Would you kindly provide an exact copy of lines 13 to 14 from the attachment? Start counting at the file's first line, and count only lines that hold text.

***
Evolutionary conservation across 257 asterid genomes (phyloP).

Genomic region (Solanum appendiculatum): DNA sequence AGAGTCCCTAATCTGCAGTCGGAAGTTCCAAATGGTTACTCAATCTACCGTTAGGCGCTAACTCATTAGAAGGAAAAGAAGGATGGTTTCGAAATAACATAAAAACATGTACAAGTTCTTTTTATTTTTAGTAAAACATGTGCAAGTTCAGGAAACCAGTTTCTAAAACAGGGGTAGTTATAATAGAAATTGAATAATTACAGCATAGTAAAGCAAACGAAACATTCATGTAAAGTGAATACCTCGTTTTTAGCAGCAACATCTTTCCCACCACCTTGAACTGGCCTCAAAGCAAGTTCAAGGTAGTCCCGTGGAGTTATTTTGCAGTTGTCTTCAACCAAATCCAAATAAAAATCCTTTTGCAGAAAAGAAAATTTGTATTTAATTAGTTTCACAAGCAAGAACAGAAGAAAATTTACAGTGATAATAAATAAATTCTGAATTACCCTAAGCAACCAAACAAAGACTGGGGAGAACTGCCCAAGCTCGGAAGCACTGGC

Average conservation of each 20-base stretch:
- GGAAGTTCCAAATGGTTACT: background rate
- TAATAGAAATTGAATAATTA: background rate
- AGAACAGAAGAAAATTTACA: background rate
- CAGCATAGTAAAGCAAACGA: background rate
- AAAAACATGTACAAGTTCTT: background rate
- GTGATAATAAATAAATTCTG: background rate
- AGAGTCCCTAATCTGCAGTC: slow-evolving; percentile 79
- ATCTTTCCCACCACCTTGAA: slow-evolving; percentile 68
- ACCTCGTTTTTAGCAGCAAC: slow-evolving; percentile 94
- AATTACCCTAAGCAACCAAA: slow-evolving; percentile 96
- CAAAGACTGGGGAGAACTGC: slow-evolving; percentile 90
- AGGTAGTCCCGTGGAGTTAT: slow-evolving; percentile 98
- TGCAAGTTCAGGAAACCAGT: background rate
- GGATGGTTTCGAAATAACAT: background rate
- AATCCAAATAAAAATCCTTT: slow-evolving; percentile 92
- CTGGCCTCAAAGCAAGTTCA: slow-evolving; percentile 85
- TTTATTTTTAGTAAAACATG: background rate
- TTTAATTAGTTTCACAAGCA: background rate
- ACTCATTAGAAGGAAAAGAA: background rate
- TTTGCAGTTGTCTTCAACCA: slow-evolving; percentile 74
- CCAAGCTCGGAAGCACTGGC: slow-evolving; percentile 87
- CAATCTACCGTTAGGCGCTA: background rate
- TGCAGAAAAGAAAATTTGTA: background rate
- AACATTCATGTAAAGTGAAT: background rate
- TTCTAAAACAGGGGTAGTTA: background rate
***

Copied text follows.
- AATTACCCTAAGCAACCAAA: slow-evolving; percentile 96
- CAAAGACTGGGGAGAACTGC: slow-evolving; percentile 90